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Mel Tormé and the Marty Paich Dek-Tette (Remastered 2013)

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Editors’ Notes

Mel Tormé was reaching his artistic peak when he cut his classic string of albums with The Marty Paich Dek-Tette for the indie label Bethlehem Records in the mid-'50s. The second of these recordings remains among the most admired in Tormé's early discography. Though the singer's famous sobriquet was The Velvet Fog, on these sessions he's more like a velvet arrow; despite his luxurious tone, he darts in and out of the arrangements with an unerring trenchancy. Torme, who was in his 30s at the time, was influenced by the West Coast "cool jazz" movement that was then all the rage. There's definitely a touch of cool to his deceptively offhand-sounding phrasing on "Lulu's Back in Town" and "The Lady Is a Tramp," especially when Paich's band put their archly swinging riffs behind him. But Tormé has a foot set solidly in the romantic-balladeer mode too, and when he lays a tender trap with his seductively soft-pedaled approach on "Keeping Myself for You" and "When April Comes Again," he sounds like as much of a kindred spirit to Frank Sinatra as he does to cool-jazz king Chet Baker.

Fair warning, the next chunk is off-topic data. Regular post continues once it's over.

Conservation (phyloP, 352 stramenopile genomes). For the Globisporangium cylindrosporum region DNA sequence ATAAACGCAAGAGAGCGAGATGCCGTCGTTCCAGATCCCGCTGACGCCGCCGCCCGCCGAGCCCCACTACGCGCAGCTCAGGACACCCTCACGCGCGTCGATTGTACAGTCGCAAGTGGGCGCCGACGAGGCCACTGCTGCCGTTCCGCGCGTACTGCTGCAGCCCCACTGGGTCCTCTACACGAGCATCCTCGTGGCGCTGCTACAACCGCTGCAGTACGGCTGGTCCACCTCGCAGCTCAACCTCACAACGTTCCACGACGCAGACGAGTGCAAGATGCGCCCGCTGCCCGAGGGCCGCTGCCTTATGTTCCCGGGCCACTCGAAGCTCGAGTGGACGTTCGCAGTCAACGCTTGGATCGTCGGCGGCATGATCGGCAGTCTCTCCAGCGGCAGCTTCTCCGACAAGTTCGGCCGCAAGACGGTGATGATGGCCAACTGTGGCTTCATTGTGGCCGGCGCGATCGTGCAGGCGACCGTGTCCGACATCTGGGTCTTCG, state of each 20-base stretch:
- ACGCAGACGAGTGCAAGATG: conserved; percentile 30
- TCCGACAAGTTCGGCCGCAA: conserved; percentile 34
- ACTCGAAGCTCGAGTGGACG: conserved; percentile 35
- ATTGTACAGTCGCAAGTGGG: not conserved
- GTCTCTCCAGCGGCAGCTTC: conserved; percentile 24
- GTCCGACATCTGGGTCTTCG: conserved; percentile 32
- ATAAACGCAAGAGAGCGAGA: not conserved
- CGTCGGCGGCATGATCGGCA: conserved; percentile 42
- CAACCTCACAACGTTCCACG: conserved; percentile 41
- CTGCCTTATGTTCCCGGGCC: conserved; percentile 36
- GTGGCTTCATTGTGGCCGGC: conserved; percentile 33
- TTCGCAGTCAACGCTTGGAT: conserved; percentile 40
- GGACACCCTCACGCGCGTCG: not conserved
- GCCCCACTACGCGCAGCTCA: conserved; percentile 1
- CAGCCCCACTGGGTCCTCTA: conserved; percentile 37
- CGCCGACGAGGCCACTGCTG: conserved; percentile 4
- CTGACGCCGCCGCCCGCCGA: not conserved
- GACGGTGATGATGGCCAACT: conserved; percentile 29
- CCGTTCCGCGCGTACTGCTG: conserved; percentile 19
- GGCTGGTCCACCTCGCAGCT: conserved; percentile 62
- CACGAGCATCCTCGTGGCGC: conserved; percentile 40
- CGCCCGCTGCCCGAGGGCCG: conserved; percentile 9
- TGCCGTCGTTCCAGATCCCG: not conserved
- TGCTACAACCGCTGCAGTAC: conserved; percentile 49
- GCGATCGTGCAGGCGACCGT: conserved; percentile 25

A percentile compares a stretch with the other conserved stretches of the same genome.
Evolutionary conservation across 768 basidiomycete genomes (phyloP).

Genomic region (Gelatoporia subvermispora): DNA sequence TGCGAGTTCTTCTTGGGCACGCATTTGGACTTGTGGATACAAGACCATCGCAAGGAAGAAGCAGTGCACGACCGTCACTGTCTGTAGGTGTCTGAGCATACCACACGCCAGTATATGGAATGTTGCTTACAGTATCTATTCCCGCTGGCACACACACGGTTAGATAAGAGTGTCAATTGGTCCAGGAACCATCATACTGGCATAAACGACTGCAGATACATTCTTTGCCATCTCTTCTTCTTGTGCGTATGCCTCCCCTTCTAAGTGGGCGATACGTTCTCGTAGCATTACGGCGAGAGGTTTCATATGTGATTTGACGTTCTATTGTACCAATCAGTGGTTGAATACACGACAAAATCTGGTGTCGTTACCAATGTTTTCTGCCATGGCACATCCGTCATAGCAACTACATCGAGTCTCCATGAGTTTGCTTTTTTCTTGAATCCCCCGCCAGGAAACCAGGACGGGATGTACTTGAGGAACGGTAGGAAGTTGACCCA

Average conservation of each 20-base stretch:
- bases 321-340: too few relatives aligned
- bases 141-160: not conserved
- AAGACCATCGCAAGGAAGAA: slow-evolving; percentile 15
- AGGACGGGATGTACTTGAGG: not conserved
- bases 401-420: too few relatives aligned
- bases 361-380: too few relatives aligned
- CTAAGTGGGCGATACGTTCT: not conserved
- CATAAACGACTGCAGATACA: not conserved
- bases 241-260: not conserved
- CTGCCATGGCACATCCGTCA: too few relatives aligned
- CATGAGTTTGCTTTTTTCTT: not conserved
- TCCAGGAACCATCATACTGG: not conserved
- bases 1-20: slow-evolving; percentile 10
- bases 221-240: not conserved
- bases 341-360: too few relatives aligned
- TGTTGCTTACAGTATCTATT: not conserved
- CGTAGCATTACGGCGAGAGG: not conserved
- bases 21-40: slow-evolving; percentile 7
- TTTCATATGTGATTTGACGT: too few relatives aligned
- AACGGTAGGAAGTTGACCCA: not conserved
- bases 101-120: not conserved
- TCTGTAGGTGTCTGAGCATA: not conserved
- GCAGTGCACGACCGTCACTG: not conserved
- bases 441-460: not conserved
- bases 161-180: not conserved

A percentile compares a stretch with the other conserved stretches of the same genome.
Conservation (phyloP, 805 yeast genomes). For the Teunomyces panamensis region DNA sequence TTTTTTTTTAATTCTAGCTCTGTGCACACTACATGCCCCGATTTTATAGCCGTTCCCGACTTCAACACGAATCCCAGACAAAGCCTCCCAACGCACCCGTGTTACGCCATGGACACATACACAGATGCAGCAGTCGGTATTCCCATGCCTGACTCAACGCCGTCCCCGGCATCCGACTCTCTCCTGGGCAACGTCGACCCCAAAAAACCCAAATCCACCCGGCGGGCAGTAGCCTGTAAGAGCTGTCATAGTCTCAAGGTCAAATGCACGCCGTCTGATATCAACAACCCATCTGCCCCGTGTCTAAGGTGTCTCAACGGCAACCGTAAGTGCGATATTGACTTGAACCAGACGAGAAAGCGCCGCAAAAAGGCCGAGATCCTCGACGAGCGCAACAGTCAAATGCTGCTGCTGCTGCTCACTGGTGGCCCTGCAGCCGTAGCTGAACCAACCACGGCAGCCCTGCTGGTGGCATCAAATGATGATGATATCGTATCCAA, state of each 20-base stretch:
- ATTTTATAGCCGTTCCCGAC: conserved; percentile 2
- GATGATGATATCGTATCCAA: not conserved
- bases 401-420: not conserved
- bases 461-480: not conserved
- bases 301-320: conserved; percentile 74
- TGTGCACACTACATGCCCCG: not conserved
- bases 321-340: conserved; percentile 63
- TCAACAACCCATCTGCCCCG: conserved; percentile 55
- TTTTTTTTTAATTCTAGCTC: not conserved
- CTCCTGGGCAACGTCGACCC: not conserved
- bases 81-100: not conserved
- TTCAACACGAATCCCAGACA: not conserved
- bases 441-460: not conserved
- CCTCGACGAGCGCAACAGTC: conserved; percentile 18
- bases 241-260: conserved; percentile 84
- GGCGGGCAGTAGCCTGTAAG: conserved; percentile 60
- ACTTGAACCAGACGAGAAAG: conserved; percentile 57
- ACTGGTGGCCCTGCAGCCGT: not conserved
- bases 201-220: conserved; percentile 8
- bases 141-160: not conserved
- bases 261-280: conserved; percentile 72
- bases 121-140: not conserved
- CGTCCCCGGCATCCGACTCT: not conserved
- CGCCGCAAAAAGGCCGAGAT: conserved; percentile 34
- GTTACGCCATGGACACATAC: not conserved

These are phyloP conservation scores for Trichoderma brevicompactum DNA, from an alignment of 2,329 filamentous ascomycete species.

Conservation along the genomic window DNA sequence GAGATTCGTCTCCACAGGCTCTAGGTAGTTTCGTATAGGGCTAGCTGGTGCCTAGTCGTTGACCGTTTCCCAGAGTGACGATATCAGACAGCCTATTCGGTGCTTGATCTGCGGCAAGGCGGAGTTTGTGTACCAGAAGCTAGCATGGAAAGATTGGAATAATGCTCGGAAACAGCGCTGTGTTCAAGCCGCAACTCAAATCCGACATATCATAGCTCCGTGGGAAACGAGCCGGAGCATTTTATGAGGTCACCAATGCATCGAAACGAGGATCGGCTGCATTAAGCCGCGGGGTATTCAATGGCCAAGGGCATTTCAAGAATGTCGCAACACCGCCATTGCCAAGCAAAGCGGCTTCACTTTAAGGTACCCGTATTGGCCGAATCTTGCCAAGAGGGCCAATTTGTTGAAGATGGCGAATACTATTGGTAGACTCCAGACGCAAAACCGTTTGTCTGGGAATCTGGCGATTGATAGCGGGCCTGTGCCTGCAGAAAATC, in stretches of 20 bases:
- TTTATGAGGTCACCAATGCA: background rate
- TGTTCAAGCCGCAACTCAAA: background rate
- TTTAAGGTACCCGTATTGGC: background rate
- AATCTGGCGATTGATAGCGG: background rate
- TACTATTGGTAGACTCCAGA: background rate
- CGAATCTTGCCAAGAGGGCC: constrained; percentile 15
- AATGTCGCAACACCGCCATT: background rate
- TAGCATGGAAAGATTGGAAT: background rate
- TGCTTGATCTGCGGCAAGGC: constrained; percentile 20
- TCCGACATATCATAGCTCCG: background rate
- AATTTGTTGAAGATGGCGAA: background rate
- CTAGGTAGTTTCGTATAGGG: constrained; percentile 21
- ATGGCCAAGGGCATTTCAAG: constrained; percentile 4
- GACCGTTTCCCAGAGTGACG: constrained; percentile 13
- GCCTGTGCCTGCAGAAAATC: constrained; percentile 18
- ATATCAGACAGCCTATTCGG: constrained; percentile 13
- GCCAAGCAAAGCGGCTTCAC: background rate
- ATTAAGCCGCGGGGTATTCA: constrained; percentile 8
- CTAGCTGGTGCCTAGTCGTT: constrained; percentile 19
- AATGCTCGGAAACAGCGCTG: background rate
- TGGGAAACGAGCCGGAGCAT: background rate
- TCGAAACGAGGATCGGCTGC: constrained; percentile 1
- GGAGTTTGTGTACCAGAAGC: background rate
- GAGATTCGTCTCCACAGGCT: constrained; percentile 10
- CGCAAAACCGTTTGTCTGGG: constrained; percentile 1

Customer Reviews

“Lullaby of Birdland” is Superb Scatting!

I’ve always felt this recording of George Shearing’s “Lullaby of Birdland” is perfection. Great chart, great singing, and some of Mel’s unique scat singing. Tasteful and sublime.

Biography

Born: September 13, 1925 in Chicago, IL

Genre: Jazz

Years Active: '30s, '40s, '50s, '60s, '70s, '80s, '90s

Mel Tormé was a jazz-oriented pop singer who worked at his craft steadily from the '40s to the '90s, primarily in nightclubs and concert halls. In his 1988 autobiography, It Wasn't All Velvet (its title a reference to his nickname, "The Velvet Fog," bestowed upon him by a disc jockey in the '40s to describe his husky, wide-ranging voice), he mentioned a wish that he had been born ten years earlier, that is, in 1915 rather than 1925. If he had had his wish, Tormé would have been an exact contemporary...
Full Bio